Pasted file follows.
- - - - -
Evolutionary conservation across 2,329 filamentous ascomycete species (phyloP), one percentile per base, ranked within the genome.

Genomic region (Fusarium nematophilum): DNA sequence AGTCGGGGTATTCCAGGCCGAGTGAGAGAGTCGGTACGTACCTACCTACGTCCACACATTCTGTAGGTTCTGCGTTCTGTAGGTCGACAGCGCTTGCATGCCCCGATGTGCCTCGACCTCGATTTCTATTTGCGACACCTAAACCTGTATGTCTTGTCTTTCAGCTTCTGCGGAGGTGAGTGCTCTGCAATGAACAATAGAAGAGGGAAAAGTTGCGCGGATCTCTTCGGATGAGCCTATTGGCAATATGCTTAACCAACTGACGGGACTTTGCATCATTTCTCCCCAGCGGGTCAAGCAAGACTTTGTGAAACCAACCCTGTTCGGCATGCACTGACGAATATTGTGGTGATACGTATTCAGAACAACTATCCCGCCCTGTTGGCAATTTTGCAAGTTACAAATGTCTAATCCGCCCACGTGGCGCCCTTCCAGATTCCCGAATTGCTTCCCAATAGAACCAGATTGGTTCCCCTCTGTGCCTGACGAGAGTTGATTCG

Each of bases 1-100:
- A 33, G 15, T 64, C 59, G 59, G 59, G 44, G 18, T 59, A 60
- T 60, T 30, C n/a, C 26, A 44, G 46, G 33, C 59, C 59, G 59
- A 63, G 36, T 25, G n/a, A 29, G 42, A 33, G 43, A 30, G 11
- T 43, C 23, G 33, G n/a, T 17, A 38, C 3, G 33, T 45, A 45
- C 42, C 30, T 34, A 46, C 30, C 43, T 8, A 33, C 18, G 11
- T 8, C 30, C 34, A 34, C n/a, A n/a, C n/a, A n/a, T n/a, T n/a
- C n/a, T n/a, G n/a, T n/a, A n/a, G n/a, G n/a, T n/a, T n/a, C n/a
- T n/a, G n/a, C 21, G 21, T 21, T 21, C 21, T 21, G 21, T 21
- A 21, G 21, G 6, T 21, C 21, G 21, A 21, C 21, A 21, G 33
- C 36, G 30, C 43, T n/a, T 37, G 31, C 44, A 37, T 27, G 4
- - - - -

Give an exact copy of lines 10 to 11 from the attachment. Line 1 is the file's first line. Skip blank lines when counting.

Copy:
- C n/a, T n/a, G n/a, T n/a, A n/a, G n/a, G n/a, T n/a, T n/a, C n/a
- T n/a, G n/a, C 21, G 21, T 21, T 21, C 21, T 21, G 21, T 21